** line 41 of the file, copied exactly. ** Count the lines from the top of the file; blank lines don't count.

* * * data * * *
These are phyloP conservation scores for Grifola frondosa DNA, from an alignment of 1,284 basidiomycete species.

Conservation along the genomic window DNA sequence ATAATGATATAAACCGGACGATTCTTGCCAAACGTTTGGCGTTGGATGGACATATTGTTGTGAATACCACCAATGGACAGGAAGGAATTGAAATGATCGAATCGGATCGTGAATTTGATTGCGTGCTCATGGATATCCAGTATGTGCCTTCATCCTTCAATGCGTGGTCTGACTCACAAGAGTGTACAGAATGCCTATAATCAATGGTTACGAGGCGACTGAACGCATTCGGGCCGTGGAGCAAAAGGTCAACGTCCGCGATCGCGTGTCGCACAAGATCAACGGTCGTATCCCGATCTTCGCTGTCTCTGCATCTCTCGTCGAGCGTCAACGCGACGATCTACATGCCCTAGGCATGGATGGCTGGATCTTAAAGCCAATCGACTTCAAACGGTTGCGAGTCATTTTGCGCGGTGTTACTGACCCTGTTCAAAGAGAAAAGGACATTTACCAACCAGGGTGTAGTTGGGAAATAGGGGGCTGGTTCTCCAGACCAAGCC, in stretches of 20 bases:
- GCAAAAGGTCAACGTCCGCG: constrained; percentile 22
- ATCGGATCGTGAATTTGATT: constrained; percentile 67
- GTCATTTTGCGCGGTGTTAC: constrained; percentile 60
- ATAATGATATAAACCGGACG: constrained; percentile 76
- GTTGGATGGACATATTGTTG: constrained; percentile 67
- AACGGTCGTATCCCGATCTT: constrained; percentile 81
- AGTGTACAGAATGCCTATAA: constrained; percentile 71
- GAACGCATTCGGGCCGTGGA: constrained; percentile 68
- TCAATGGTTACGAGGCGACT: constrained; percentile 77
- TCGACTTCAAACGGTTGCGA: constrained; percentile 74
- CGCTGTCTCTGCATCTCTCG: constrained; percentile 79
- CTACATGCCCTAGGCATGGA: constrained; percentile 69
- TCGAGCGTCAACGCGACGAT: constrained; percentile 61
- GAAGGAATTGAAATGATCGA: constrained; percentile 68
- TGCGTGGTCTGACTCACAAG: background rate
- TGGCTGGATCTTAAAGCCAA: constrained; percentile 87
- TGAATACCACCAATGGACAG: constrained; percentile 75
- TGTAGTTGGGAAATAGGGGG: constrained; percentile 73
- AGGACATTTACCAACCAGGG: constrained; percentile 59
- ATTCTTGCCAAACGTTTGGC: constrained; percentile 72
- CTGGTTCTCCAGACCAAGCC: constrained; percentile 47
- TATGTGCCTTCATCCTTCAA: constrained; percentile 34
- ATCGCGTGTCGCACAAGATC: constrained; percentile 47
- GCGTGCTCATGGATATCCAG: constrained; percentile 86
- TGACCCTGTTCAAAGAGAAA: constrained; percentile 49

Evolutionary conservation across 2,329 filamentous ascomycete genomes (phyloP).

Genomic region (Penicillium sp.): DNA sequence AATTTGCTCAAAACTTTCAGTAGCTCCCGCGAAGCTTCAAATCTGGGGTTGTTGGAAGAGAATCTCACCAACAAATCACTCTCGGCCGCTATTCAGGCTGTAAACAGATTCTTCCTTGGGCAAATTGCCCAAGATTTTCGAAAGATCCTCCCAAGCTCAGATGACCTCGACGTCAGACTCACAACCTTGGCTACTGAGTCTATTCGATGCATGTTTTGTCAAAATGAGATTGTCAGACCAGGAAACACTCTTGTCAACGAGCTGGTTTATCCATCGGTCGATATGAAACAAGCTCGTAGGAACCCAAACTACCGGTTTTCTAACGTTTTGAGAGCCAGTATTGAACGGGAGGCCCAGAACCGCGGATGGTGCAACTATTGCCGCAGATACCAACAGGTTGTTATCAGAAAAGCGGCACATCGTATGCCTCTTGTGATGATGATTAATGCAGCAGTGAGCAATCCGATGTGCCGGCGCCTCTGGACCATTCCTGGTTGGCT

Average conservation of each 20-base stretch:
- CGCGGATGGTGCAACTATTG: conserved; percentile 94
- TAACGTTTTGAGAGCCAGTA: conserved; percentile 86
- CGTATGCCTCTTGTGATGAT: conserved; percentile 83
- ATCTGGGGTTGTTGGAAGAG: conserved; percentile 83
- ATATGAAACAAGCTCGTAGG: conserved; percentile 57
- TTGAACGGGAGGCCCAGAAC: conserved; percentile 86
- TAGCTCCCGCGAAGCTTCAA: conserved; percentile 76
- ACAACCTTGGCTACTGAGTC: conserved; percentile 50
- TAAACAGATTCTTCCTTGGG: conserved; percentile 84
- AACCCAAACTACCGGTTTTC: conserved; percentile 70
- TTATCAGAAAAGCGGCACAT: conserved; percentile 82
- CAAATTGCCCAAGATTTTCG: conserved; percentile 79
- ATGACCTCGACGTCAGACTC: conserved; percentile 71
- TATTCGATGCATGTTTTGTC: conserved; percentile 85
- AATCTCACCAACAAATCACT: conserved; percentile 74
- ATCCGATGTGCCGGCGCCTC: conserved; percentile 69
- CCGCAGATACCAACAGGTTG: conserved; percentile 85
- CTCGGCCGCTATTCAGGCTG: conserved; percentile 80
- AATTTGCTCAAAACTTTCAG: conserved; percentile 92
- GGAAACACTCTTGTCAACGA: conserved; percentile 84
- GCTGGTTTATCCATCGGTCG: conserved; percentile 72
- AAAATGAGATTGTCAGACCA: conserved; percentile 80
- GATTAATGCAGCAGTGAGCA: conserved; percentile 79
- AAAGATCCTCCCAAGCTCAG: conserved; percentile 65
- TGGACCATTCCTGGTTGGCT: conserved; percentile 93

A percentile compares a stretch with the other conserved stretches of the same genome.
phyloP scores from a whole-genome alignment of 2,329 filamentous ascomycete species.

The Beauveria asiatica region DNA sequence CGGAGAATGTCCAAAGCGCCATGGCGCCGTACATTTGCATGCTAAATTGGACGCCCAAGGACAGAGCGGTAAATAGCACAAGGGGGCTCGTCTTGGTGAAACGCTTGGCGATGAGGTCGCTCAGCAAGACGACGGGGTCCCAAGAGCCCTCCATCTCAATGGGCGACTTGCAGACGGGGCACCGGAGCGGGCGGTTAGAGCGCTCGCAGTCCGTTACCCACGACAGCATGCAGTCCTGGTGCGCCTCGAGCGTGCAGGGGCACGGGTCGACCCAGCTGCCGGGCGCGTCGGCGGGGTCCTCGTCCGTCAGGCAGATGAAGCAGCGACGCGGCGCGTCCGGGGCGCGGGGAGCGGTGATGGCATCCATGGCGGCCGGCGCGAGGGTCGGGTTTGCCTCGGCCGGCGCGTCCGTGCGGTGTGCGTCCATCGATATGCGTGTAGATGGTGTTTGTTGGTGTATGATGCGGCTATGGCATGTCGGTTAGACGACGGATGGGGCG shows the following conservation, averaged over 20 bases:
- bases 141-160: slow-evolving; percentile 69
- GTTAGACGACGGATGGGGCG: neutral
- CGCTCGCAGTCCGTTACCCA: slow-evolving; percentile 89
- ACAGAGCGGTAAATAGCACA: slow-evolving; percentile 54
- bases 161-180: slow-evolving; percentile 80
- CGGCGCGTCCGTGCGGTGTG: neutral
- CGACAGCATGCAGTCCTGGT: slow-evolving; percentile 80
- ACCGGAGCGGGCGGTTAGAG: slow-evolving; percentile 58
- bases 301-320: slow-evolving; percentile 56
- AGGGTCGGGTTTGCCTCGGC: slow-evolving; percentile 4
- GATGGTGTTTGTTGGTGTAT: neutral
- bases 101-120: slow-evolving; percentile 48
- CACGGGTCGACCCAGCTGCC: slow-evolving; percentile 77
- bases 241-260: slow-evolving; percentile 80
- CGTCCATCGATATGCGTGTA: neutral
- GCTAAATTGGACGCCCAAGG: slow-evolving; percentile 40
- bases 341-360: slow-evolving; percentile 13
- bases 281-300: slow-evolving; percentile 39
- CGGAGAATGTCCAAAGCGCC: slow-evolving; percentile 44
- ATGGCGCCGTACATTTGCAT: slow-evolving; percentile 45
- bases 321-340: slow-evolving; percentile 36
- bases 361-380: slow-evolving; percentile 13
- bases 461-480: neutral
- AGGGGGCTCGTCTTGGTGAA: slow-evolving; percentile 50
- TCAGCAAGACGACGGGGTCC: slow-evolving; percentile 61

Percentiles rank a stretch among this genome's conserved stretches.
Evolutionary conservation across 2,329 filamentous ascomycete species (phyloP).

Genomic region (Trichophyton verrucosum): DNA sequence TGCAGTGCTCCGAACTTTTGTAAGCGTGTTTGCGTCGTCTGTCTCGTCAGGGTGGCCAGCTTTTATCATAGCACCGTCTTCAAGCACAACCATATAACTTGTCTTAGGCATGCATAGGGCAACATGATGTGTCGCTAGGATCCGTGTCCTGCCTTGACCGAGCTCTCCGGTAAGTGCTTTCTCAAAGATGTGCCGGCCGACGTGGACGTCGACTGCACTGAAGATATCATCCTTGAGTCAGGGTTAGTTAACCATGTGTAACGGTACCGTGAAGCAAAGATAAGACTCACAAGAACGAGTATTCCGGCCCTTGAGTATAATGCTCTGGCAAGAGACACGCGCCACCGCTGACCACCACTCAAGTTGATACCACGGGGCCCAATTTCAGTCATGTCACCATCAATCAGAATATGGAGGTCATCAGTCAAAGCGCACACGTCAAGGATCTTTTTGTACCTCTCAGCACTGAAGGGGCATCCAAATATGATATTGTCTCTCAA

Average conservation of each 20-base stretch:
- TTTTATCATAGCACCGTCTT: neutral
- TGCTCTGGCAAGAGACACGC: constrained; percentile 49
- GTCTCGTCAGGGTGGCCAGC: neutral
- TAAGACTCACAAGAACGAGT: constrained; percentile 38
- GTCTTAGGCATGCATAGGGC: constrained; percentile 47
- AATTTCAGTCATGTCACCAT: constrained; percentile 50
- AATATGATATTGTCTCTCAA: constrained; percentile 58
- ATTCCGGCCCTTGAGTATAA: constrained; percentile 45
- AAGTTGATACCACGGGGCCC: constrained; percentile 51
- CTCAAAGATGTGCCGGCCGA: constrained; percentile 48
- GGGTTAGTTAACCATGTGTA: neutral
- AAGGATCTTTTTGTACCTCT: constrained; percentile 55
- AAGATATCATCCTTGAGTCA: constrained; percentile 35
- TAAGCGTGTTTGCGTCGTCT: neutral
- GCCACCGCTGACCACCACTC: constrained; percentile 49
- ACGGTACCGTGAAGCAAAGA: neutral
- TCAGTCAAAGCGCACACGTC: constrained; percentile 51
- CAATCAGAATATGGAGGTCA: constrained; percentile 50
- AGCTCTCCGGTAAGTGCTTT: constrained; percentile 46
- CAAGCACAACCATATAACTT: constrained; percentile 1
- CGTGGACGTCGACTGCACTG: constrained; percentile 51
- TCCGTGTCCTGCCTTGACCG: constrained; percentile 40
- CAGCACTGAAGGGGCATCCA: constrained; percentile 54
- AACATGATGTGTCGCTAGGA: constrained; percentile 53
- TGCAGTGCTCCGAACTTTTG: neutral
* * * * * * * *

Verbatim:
- TTATCAGAAAAGCGGCACAT: conserved; percentile 82